There was nothing wrong with the final score — Texas 37, Rice 10 — and perhaps head coach Steve Sarkisian and his crew were trying to keep things vanilla in the opener, get through it healthy and save the Longhorns’ best for their toughest fight. The good news was Texas’ defense had a dominant day. That unit controlled the game with nine stops, including three takeaways, and gave up a net total of 23 rushing yards on 24 attempts. T’Vondre Sweat was a big problem (in a literal sense, as a 6-foot-4, 362-pound force) and he and the rest of his teammates never let veteran quarterback JT Daniels get hot.

But did Texas’ offense look ready for Bama? Tough to say. Quinn Ewers eventually settled in and had a nice day (260 passing yards, four total TDs) in three quarters of action. He still showed some inaccuracy on downfield shots and couldn’t quite get the offensive rhythm in the right place in the first half. Texas’ interior offensive line had ups and downs, and its rushing attack generated one 20-plus-yard run, a 32-yard gain by touted freshman CJ Baxter. The five-star exited the game after that carry with an injury and didn’t return.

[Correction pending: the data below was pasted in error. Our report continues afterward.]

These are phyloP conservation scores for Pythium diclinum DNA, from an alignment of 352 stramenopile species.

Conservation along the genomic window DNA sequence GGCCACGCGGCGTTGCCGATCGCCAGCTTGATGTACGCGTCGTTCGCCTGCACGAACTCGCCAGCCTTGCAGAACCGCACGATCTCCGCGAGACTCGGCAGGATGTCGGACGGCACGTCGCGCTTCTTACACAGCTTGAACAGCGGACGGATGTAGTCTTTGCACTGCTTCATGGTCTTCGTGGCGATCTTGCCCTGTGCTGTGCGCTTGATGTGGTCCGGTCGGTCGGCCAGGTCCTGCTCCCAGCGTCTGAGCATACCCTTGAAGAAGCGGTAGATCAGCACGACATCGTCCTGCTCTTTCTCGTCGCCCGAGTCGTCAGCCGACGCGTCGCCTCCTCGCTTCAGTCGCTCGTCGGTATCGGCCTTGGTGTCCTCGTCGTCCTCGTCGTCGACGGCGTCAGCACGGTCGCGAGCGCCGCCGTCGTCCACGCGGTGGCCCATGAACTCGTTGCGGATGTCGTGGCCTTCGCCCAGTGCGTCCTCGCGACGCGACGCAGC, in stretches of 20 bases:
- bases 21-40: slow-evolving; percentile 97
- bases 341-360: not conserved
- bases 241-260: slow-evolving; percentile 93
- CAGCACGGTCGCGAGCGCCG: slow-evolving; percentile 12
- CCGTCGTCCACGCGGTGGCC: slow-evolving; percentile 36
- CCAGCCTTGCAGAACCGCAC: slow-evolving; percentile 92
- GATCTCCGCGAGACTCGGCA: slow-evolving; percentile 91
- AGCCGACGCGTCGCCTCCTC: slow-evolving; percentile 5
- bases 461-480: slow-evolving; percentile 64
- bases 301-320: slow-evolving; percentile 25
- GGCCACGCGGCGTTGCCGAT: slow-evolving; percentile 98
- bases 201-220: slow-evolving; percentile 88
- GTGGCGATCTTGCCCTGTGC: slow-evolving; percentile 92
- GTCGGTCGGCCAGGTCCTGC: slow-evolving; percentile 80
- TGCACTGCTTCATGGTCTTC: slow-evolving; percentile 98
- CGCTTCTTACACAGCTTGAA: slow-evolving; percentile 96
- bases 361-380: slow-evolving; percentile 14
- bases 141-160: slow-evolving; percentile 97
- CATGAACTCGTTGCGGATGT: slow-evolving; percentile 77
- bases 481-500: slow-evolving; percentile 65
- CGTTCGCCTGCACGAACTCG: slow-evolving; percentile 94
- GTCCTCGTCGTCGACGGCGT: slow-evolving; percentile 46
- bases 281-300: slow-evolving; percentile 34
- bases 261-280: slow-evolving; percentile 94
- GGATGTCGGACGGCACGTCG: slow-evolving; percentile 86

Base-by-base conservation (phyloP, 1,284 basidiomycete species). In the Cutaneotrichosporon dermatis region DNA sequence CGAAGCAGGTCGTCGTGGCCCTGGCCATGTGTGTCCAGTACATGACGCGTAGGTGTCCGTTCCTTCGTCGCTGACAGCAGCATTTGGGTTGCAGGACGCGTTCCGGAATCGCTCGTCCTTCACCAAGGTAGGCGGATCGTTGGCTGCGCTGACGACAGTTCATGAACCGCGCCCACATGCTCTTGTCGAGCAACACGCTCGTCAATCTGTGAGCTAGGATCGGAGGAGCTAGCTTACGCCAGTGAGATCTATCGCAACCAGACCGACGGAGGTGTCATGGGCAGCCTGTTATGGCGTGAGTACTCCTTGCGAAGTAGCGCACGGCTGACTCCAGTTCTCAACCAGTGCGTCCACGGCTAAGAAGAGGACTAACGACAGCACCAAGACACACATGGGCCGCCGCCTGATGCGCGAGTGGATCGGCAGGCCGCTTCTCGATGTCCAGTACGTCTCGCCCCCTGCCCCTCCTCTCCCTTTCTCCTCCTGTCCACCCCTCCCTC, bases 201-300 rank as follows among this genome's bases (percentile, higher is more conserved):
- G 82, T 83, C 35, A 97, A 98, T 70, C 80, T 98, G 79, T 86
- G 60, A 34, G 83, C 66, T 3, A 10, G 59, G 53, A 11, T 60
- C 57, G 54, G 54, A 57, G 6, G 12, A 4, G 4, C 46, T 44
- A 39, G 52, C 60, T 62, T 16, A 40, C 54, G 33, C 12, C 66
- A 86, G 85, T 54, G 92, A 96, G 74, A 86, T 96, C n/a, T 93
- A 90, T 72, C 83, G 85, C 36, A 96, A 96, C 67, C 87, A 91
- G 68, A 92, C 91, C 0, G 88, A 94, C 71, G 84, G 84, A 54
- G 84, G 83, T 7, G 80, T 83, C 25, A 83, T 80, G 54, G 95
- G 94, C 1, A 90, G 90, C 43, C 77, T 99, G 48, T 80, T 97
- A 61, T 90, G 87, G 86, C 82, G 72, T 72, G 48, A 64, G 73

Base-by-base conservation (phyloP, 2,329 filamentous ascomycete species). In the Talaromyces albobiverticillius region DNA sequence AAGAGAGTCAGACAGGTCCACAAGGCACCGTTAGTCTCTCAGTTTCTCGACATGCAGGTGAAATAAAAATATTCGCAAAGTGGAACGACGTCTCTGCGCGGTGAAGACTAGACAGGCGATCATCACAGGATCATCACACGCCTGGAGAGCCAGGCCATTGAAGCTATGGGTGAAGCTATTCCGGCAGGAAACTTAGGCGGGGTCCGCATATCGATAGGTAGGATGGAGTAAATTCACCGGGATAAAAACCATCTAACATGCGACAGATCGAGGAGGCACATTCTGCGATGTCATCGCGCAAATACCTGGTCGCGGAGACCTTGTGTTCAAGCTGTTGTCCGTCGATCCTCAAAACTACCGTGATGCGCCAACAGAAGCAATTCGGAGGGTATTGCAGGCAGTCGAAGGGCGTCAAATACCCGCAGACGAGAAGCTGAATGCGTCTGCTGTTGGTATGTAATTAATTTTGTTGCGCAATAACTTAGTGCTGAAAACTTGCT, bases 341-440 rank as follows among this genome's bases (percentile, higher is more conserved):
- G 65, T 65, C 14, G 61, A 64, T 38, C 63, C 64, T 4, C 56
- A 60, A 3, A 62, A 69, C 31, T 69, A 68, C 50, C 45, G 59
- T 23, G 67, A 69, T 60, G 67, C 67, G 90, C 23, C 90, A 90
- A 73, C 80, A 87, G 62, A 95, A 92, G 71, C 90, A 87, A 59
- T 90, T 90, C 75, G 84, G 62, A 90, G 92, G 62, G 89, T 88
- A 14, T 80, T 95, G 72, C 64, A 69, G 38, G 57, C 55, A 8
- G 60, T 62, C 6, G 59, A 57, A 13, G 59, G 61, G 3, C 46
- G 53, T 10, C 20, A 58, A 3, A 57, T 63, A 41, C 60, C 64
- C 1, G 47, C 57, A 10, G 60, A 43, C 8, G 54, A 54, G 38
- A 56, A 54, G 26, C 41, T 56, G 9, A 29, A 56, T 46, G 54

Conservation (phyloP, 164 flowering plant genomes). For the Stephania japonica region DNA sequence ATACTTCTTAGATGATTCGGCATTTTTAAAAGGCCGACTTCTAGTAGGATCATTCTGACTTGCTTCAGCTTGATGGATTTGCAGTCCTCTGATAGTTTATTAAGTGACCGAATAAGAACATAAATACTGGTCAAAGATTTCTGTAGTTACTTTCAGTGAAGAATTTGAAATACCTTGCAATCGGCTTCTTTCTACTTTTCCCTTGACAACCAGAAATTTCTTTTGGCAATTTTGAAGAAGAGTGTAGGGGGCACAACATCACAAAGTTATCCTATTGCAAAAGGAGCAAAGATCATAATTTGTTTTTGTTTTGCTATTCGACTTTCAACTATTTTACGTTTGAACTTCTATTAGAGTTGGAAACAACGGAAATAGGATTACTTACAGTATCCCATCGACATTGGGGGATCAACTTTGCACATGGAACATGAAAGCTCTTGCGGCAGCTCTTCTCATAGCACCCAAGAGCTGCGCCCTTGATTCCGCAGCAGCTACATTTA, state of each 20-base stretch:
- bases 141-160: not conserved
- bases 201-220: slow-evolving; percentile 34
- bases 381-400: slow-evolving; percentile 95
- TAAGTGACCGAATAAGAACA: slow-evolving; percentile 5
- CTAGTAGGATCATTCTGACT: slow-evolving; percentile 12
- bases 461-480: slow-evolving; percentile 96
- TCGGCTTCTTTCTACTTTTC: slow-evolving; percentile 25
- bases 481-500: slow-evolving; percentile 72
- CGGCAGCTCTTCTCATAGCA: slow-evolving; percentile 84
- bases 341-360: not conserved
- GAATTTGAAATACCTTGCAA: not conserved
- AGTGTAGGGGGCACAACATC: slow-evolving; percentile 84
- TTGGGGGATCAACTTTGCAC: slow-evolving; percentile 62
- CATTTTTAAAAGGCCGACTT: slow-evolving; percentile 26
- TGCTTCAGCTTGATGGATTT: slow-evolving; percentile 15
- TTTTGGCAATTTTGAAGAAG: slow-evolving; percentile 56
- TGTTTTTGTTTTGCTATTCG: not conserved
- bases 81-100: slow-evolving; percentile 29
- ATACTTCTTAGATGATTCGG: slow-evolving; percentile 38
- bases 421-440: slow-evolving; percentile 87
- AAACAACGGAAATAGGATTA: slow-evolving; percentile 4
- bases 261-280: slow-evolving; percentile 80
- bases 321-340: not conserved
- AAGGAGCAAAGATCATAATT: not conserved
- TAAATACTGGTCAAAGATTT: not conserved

After leading just 16-3 at the half, Sarkisian was pleased to see his offense respond with three consecutive touchdown drives and better execution and tempo after the break. But he acknowledged this team has a lot to work on in the week ahead. Texas did so many things right in its upset bid against Alabama a year ago and only mustered 19 points. To be fair, the Longhorns did start hot and then had to get by without Ewers in that game, but it was situational and red-zone issues for the offense that ended up proving costly.